Faith & Feminism: ‘I yam as I yam’

This guest post from Reverend Guo Cheen, a dear friend, continues our Faith & Feminism series. See Reverend Cheen’s full bio after the jump. She would like extend an invitation to the whole Feministing community to join the diverse voices at an upcoming conference which she is co-creating called Alchemy of Our Spiritual Leadership: Women Redefining Power. Register here.

She is not a feminist.

She is a housewife who sits at home and watches soap opera and movies from late afternoon until dawn. She has flawless skin, the latest LV style and an elegant haircut that she gets from special trips to Vancouver. She drives a BMW, wears dark sunglasses and blocks out the sun at every turn.

She is my childhood best friend, grown up. On the occasions that we chat, she in her unique perspective teases me about my seemingly “女強人”days; in her definition, a superwoman with a tinge of overachieving misandry arrogance.

Despite our years of acquaintance, I cringe at her label. I only agree that I often went into majors, professions and hobbies where there are relatively few women, more specifically in the years after my immigration to the U.S., outspoken Asian American women. I used to puff myself up and speak with fire on many a circumstances.

I went into civil rights work — strident, self-conscious and constantly on the lookout for discrimination, I found that I was expressing a limited number of facets of me. Increasingly, I was creating a stereotype of my own and fulfilling it.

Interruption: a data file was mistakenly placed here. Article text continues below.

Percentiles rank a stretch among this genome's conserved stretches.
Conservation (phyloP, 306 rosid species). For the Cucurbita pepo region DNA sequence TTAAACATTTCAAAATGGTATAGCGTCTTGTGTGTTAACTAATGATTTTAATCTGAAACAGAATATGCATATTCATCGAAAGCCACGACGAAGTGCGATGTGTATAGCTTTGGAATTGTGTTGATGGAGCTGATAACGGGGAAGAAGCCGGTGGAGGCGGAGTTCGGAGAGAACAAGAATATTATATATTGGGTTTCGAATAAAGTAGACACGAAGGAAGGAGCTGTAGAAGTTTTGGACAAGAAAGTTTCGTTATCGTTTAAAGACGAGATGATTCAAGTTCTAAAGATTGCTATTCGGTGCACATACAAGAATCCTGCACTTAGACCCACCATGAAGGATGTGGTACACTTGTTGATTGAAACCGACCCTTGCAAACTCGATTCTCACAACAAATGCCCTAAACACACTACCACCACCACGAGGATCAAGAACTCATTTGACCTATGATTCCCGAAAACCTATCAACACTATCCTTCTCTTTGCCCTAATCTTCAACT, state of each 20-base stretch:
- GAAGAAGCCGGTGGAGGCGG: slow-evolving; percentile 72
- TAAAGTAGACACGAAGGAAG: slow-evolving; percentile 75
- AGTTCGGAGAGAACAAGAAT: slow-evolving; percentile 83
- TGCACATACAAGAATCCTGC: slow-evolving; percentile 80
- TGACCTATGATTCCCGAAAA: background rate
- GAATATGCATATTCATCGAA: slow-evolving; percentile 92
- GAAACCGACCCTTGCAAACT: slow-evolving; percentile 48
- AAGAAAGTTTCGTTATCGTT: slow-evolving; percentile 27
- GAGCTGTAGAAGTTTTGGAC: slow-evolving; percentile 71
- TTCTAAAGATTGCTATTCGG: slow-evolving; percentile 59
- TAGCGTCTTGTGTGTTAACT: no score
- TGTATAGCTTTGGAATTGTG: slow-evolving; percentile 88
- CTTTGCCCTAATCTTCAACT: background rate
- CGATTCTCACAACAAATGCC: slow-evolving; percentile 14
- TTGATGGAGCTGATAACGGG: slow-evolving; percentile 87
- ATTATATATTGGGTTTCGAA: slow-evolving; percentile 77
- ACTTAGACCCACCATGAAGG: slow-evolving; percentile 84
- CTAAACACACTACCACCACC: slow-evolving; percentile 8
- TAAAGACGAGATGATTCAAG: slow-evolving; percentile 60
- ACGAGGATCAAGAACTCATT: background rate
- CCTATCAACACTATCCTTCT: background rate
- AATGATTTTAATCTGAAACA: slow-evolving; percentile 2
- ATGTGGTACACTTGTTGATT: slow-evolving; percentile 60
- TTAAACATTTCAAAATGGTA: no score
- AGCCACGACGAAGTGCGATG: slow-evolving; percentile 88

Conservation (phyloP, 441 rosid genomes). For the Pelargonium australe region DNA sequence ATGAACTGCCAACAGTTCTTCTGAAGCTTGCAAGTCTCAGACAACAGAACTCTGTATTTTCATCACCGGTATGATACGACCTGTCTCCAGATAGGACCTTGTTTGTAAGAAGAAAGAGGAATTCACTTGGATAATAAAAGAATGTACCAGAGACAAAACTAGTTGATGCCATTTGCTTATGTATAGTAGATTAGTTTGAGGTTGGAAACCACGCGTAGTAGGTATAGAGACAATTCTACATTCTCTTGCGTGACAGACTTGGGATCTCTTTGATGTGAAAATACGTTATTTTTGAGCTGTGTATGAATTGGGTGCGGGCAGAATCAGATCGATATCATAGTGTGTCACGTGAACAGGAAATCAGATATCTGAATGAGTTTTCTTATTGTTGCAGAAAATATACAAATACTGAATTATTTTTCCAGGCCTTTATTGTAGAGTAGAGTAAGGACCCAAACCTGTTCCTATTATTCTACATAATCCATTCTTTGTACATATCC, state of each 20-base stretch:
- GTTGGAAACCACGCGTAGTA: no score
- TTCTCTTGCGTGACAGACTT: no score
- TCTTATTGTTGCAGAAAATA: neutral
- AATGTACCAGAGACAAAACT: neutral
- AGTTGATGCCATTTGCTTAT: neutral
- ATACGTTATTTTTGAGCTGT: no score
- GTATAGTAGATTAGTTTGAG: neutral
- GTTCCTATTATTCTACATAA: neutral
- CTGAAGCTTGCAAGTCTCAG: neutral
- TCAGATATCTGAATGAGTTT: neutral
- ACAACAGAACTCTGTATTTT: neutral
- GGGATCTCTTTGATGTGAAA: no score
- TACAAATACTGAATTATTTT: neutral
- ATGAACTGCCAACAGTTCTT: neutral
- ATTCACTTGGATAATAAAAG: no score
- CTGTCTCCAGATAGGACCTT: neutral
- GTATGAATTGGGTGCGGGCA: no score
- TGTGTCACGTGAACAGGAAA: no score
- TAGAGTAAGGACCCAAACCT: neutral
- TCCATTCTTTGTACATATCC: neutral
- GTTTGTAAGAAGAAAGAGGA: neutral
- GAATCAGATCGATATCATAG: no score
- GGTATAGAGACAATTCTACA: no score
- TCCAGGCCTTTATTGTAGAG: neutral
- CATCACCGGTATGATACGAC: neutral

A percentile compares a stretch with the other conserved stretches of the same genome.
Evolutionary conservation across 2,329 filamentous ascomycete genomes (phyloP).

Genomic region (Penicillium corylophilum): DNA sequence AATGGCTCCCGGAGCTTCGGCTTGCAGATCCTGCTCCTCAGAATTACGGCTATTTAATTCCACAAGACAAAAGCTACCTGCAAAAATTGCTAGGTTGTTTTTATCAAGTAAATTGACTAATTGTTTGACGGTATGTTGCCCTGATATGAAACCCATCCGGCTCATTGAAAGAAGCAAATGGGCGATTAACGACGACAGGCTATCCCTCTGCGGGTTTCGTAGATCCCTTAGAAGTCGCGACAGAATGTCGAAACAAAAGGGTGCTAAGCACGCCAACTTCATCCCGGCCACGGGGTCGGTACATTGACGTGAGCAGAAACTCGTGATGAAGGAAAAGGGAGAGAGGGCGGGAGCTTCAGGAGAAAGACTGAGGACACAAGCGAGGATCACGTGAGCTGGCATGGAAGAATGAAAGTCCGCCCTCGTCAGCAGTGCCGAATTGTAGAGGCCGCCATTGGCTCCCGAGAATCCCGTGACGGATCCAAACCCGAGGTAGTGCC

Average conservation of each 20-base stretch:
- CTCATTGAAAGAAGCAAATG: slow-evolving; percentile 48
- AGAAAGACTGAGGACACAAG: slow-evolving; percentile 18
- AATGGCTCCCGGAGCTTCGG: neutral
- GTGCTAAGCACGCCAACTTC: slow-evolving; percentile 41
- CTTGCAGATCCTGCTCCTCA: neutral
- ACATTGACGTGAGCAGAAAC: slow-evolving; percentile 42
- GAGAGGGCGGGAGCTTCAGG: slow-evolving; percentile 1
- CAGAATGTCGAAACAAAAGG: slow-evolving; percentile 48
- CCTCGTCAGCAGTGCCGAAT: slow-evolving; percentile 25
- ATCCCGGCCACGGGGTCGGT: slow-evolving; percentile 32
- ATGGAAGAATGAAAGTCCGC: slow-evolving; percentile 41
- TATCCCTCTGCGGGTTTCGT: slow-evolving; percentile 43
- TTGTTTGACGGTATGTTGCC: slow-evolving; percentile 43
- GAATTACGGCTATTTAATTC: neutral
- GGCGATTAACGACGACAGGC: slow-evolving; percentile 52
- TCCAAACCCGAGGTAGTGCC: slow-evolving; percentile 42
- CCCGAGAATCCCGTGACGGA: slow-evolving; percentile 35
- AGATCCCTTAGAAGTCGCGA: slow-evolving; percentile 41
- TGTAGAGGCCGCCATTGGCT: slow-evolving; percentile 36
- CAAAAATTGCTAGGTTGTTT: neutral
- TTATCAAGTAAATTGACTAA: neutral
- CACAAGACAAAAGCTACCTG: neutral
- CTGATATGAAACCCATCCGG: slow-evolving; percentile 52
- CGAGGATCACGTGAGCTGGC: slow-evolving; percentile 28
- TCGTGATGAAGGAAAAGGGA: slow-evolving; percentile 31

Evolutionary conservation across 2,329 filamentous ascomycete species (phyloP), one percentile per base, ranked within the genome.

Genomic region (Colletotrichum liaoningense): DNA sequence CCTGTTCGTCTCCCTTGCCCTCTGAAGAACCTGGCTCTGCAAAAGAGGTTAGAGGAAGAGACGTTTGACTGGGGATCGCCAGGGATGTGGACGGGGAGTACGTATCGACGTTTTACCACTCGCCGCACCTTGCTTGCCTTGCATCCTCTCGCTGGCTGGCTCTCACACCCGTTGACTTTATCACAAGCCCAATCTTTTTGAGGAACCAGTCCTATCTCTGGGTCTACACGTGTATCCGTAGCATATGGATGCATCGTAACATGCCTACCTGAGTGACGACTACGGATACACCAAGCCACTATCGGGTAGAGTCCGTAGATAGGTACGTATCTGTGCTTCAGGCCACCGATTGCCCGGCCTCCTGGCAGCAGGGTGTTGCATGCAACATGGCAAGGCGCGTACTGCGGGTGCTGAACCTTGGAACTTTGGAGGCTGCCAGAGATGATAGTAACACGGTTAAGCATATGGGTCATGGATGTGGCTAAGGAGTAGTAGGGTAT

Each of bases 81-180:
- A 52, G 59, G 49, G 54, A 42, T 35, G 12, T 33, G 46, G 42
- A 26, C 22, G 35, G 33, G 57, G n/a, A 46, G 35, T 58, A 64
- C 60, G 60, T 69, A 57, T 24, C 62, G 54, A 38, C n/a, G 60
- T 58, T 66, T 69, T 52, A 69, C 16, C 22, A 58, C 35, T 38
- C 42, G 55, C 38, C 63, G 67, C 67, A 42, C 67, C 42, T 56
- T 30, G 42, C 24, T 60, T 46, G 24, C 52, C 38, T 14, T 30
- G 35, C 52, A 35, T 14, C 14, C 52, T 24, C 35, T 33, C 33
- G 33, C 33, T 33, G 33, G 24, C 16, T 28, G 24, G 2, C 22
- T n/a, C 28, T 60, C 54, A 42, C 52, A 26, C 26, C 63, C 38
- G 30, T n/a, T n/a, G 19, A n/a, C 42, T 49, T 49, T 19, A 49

As my spiritual search led me to different classrooms, congregations, synagogues and temples, I came to appreciate the rootedness and expansiveness that I experienced in my journey eastward. I recovered a sense of freedom about who I am, rather than who I am to be.

Having walked the path of a Buddhist nun for more than a decade, I am more comfortable about being me; or as Popeye puts it, “I yam as I yam.” I am increasingly deprived of the need to impress others; any aspect of my personae may emerge as the situation calls for it!

I credit this to my years of experimentation. In the laboratory of my mind, speech and body, I observe what occurs and the outcome of each thought, each word and each action. For example, I notice that when I am so completely absorbed with a task at hand, I am very content in that moment. Or as Yogi says, Yogi Berra that is, he thinks of “nothing” when he is giving his best. I also notice that I am less anxious in social situations when I shift my concerns to other people: how can I bring out the best in them?

In this regard, I invite you to pause for a moment and savor the incoming and outgoing of your breath, to watch and see if 90% of your flurry of thoughts are recycled daily and to extend a kind gesture to someone whom you like, dislike or feel neutral about. May your every journey as a feminist be spritely, spirited and spirit-filled.

Reverend Guo Cheen is a Buddhist nun who embraces compassionate action, interspiritual inquiries and circle leadership. She is a cocreator of Women of Spirit and Faith, the founder of TCN Buddhist Center, and Ambassador for the Council of Parliament of World Religions.

Join the Conversation